EARLSFIELD HAS good reasons for being obscure. This south-west London village is small in area, and what little land there is has been given over to gas and electricity works, light industry, council estates, more cemeteries than you could shake a stick at - and plenty of period houses. Earlsfield is surrounded by neighbours like Wandsworth Common, Balham, Wimbledon and Southfields.

Put it all together and Earlsfield has only one way to go - up. This northerly drift is partly propelled because Earlsfield attracts people priced out of its posh neighbours and others as far afield as Battersea, Clapham and Fulham.

Property prices are already heaven-bound, says Julia Arnold, an independent property marketing consultant who, with husband Andrew, owns a three-bedroom Victorian terrace with moderately-sized garden in Earlsfield.

"Prices started rising about two years ago, and I am starting to see more professional people in the area, more BMWs and convertibles. But Earlsfield is still much more affordable than surrounding areas." Her list of surrounding areas includes Fulham, a welcome reminder that, despite the "south London" label, Earlsfield is barely south of the Thames. Wandsworth High Street is within long walking distance.

Under the right-to-buy scheme, council properties have enabled many middle- class and working-class people to get a foot on the ladder. The large number of ex-council properties in Earlsfield may appeal to the buy-to- let set as well as to first-timers. "The two-bedroom and three-bedroom Victorian and Edwardian homes are excellent investments for buyers wanting to let," says local estate agent Ben Shapland, of Tower Property Services.

He says three-bedroom Thirties' ex-council houses are selling in the region of pounds 150,000, although some sharply lower prices are occasionally seen. The newer council properties, built since 1960, are cheaper still, down to around pounds 100,000.

Period flats start at about pounds 100,000, but ex-council flats can be had for barely more than pounds 50,000. Mr Shapland recommends avoiding the ex-council properties in the large tower blocks: "it is hard to get a mortgage, and hard to resell."

Victorian and Edwardian houses can top pounds 200,000 but they don't go much above pounds 250,000, because the houses themselves usually don't have more than three bedrooms.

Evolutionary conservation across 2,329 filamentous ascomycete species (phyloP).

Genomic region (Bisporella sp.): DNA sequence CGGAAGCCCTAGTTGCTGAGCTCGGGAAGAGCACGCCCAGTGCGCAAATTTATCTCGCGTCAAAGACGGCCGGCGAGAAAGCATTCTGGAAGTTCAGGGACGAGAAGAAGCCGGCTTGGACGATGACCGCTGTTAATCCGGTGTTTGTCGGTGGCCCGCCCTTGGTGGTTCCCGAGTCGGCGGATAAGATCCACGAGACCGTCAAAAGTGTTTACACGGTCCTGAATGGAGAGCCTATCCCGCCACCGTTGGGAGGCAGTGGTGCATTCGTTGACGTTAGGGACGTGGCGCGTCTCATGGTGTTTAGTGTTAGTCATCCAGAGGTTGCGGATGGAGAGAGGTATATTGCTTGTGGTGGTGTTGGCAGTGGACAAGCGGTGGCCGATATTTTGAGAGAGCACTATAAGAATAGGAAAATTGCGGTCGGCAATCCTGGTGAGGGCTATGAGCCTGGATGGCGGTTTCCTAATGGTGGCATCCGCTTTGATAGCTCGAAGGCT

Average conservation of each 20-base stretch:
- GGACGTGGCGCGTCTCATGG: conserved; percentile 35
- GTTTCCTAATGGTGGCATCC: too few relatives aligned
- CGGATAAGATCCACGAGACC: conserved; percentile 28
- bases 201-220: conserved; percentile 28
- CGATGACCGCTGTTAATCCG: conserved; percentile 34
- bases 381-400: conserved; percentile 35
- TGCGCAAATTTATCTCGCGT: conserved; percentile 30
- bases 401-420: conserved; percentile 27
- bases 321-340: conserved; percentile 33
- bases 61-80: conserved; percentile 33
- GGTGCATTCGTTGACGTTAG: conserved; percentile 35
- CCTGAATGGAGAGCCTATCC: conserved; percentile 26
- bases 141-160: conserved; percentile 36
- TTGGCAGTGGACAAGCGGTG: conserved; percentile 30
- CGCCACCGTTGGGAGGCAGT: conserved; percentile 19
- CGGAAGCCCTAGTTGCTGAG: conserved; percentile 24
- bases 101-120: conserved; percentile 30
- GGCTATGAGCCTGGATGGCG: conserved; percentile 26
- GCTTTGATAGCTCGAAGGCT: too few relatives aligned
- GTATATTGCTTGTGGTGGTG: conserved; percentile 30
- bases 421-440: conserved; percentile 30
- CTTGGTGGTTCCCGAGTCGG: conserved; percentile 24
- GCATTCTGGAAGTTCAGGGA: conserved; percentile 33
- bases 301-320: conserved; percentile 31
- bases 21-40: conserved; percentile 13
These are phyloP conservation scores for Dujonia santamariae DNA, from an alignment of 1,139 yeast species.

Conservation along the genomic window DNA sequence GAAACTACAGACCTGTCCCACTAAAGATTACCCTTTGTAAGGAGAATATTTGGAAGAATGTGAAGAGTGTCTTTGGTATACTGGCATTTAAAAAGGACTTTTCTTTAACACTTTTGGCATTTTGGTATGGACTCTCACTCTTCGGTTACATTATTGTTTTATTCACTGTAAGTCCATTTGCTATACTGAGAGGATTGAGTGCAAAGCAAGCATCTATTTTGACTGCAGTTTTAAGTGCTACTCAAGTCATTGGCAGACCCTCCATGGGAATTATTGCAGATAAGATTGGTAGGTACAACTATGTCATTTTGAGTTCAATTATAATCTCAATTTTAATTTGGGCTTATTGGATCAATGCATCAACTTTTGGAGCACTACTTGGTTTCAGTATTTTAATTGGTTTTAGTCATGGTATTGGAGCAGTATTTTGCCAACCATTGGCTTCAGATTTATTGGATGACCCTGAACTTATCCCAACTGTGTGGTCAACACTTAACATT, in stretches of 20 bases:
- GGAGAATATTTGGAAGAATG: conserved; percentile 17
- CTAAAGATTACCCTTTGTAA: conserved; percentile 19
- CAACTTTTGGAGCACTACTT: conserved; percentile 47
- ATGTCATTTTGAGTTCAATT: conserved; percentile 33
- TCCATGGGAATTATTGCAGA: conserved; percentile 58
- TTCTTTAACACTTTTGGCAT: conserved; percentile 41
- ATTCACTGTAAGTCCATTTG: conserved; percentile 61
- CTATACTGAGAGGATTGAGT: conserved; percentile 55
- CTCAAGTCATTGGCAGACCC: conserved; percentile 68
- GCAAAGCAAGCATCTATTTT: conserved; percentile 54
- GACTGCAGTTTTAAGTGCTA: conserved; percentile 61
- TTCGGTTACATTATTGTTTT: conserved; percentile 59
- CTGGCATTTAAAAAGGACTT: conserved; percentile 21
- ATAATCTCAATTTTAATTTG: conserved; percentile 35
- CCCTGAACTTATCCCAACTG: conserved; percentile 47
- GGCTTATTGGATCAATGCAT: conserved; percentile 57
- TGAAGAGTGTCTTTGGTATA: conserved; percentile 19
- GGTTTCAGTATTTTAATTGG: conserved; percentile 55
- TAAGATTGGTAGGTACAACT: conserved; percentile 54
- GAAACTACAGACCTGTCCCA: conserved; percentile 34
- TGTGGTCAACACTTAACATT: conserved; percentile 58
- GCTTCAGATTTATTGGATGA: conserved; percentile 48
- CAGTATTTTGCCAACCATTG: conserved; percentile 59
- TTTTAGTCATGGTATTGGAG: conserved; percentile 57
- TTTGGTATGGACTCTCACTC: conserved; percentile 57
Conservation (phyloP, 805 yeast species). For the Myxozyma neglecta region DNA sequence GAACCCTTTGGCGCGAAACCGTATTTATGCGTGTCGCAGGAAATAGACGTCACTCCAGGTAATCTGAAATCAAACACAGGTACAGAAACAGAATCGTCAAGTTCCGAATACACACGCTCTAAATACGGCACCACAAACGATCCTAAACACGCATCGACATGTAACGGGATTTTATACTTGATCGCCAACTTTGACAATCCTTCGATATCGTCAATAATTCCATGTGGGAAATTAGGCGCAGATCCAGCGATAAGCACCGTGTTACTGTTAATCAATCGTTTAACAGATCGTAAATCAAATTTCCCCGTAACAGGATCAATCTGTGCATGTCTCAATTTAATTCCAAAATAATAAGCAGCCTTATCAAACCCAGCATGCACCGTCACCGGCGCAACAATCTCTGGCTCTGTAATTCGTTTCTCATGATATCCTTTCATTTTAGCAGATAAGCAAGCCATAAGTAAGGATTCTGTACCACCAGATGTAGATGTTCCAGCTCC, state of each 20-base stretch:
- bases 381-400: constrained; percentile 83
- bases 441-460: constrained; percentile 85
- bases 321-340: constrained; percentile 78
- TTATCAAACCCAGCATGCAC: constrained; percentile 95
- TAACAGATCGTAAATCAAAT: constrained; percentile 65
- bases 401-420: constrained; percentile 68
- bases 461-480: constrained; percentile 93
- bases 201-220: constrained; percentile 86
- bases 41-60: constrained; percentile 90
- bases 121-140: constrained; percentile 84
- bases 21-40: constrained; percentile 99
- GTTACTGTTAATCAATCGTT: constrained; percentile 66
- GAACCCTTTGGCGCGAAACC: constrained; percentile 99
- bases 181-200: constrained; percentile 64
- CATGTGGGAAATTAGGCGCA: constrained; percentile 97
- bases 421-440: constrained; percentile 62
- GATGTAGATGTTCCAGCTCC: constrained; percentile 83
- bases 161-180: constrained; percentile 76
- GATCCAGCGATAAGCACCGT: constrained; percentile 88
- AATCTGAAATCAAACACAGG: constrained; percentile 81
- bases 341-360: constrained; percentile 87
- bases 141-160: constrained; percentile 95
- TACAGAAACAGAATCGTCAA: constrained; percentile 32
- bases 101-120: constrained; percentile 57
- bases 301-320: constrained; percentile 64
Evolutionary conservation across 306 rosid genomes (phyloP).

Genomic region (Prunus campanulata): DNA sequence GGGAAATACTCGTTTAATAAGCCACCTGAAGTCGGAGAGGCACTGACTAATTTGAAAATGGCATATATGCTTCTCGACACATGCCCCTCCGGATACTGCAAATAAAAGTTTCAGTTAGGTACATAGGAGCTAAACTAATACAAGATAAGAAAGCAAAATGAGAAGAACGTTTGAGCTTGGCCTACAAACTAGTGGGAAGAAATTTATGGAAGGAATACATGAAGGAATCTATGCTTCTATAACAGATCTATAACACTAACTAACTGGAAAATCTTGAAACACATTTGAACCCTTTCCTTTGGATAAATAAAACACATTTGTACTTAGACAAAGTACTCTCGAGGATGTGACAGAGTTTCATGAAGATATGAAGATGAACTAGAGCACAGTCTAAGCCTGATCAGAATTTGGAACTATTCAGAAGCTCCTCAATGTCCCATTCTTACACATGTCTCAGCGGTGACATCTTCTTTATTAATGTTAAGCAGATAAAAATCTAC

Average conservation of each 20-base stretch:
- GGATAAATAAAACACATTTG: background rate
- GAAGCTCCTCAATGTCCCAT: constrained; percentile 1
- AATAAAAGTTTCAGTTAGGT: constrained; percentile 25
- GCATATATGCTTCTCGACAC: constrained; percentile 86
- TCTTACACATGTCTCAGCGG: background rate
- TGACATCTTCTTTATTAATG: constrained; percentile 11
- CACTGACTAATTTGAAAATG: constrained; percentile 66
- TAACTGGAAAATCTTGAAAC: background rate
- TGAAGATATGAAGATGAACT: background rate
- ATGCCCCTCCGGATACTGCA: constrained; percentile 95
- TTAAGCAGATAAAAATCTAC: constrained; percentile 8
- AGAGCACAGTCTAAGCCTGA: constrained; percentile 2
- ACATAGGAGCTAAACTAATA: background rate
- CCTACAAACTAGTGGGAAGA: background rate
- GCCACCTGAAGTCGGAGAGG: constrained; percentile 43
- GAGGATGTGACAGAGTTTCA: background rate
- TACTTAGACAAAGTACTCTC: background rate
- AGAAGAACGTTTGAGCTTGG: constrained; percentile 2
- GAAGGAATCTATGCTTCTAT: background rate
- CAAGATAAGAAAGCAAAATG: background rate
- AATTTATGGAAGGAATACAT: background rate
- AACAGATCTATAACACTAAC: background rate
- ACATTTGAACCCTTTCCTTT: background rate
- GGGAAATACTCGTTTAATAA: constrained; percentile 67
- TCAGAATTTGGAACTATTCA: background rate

Mr Shapland describes Earlsfield as a "sweet area, a chimney-pot kind of place". Crime and personal safety don't seem to be more of an issue than in any other part of London. The Wimbledon side of Garratt Lane is dominated by warehouses and train depots, and no amount of adjacent gentrification will alter this imposing implacable industrial landscape.

The many cemeteries in the area are hardly decorative. "Many of my neighbours are older people who have lived here for between 30 and 60 years," Mrs Arnold observes. "But they are slowly being replaced by young professionals, and the neglected shop fronts are being painted as the shops themselves are transformed into wine bars, delicatessens and speciality shops."

But BMW owners are not all good news, laments Mrs Arnold: "It's becoming harder to find parking."

Robert Liebman

The Low-down

Strength: From Earlsfield Station, the next station up is Clapham Junction, and down is Wimbledon. Waterloo is 10 minutes away. Buses along Garratt Lane link to the Northern Line at Tooting Broadway; the District Line is at Wimbledon.

Weakness: Has no big, even biggish houses. Buyers needing large family homes are restricted to Wandsworth Common and Wimbledon.

Parks: Another Earlsfield plus: sports grounds, sports centres and parks dot the area, making it ideal for tennis, jogging, bicycling, and playground activities for young children. Golf courses are in Wimbledon, as is the All England Tennis Club.

Council tax: Lowest in the country. Band A = pounds 202; Band H = pounds 637

Where are the doggies? Wimbledon Stadium is on the southern edge of Earlsfield in an even more obscure district - Summerstown.

Plough Lane RIP: A quarter of a mile southeast of Wimbledon Stadium is the ground which used to be home to Wimbledon Football Club.

Bangers and smash: Car races - we drive 'em, you watch us smash 'em - are at Wimbledon Stadium, also home to an outdoor market.

Send it to forensics: An advance wave of snoots seems evidenced by Rawle & Son saddlery and riding shop on Garratt Lane. Station Delicatessen is, as its name indicates, a deli, not a grocery, and the local bakery - very suspicious - eschews preservatives. Willie Gunn wine bar serves food reputed to be eclectic and delicious.

Nice place to visit: Think of that when you see Hunter the televisual Gladiator in the local wine bar. He's just visiting a friend, who lives locally.

Is the friend Ulrika Jonsson by any chance? No, she's an ex-friend. Besides, Earlsfield is not the kind of place where even mini-celebs choose to live.

Estate agents: Craigie, 0181 874 7475; Kinleigh Folkard & Hayward, 0181 944 6464; Tower Property Services, 0181 870 8870.

Nearest chic shopping: Found at Wimbledon, Wimbledon Village, Wandsworth Common.

Nearest ordinary shopping: The massive Arndale Shopping Centre on Wandsworth High Street.

Cemetery graveyard: Across from Earlsfield Station is Wandsworth Cemetery. To the southeast is Streatham Cemetery, followed by Lambeth Cemetery, and, turning north, Gap Road Cemetery.

Surely there's a prison? Yes, Her Majesty's Slammer Wandsworth is at the far end of the cemetery. Architecturally, it is a plus.

Surely there's a river? The mighty River Wandle wanders parallel to Garratt Lane. It contains the kind of water which even rats try to avoid.